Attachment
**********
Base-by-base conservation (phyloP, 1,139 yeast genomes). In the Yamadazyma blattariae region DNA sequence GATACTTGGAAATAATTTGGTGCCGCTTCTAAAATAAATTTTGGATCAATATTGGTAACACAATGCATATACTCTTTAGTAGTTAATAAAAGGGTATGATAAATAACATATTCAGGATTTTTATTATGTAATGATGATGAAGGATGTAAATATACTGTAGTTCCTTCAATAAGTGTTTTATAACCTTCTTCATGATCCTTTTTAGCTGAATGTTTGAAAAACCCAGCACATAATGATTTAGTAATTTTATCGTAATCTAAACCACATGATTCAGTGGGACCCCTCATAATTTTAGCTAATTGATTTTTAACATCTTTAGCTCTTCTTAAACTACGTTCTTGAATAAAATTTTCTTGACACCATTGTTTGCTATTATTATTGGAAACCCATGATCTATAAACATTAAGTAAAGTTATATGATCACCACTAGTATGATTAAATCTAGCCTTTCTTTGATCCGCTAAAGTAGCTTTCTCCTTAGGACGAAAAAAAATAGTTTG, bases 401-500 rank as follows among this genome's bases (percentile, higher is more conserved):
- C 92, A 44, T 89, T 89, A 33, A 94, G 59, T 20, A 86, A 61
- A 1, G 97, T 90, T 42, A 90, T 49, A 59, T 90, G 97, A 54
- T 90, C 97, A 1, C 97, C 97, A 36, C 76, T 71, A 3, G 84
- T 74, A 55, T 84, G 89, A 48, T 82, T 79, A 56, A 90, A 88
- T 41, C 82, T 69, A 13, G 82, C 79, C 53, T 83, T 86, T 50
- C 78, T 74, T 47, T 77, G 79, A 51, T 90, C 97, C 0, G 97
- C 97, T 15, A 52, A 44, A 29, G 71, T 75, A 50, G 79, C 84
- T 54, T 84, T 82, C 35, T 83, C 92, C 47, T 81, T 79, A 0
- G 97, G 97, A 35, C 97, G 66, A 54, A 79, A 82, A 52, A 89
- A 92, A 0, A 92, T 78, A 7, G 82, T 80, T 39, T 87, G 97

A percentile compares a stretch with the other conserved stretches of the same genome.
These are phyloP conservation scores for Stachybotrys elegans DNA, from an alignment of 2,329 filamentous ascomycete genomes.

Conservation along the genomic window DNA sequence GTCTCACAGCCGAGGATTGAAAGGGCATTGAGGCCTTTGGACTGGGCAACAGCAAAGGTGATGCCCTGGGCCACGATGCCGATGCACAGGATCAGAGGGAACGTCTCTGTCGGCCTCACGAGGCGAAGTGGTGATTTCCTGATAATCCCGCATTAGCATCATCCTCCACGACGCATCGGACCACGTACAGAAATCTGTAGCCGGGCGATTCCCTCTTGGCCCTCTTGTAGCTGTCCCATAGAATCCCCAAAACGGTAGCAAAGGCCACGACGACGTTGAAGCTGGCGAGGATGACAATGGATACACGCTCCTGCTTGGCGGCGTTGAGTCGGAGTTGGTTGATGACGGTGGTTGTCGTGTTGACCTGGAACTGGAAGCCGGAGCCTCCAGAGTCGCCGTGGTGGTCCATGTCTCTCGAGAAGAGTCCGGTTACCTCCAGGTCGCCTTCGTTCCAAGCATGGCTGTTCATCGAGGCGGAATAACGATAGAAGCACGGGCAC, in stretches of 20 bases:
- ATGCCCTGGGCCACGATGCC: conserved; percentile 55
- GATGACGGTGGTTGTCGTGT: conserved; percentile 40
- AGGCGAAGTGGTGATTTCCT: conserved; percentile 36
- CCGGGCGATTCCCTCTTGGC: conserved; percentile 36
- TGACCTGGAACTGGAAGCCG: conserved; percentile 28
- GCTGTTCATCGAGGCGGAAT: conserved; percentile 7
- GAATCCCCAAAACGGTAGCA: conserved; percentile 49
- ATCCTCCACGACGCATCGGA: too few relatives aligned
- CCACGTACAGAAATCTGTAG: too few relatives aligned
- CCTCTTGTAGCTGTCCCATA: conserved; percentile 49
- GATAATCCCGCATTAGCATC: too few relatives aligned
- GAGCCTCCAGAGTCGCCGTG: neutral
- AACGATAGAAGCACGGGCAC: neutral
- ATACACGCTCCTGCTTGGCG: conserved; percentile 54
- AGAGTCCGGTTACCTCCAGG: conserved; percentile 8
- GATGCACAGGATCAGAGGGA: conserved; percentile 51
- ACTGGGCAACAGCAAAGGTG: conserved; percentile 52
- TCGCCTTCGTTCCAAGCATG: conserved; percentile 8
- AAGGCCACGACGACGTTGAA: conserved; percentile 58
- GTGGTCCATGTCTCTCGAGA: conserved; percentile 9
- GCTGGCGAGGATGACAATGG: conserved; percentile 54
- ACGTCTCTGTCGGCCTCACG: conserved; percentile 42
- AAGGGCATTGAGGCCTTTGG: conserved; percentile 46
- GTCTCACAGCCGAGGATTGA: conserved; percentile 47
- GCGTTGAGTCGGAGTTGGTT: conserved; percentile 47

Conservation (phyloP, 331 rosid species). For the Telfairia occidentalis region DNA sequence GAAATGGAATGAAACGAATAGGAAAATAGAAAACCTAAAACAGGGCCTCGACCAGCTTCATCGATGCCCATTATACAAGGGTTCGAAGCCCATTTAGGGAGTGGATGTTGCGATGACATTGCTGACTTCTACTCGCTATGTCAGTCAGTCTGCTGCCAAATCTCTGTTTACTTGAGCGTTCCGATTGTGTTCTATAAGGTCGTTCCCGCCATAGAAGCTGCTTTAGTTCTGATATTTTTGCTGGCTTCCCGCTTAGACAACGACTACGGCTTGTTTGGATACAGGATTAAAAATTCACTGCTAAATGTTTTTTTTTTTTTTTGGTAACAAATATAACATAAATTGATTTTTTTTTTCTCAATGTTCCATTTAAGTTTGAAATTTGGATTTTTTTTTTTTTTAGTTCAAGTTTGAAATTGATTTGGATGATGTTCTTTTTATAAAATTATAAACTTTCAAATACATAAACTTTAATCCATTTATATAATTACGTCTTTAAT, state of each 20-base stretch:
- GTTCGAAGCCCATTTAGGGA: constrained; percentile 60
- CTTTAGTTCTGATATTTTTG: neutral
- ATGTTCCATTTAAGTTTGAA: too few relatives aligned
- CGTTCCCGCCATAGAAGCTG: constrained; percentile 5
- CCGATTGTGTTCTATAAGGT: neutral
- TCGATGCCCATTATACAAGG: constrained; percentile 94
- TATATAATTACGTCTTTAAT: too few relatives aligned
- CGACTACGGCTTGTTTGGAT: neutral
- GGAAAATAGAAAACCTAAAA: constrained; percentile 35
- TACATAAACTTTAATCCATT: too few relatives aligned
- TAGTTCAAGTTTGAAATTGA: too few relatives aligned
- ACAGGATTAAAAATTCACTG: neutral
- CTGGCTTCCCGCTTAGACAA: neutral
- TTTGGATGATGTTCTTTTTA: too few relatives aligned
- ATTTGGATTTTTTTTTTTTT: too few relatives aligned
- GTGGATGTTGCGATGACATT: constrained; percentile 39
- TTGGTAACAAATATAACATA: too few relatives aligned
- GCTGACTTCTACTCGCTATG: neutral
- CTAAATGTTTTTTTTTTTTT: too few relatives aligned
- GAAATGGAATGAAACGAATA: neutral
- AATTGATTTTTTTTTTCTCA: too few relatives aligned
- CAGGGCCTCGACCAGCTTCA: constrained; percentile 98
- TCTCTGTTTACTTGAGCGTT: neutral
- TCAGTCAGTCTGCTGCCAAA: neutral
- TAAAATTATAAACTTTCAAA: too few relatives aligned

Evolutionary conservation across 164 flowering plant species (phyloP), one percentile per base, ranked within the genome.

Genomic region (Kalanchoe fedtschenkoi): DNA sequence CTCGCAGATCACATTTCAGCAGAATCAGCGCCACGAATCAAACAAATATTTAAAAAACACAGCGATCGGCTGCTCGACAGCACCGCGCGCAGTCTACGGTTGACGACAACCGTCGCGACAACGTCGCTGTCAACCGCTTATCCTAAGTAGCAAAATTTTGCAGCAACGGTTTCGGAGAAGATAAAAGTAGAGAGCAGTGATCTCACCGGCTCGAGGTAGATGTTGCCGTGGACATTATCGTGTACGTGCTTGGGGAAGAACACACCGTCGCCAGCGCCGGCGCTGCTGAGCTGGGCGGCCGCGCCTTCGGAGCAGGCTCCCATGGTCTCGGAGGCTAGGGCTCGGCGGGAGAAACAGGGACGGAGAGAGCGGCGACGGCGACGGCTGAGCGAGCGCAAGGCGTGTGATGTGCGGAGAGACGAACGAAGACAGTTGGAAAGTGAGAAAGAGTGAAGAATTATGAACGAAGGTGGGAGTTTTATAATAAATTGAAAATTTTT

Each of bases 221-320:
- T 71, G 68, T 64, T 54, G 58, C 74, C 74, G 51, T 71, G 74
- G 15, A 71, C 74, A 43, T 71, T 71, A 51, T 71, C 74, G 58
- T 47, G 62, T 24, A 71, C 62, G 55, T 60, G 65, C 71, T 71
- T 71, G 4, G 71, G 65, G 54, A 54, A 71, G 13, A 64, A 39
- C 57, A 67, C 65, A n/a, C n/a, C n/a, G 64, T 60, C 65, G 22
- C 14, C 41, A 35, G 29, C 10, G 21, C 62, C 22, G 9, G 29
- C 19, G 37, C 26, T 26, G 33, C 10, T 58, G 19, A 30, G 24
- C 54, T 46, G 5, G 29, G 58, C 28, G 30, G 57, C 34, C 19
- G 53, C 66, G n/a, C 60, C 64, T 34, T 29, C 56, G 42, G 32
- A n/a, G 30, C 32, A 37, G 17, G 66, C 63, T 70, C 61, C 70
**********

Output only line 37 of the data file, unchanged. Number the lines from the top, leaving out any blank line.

- AAGGGCATTGAGGCCTTTGG: conserved; percentile 46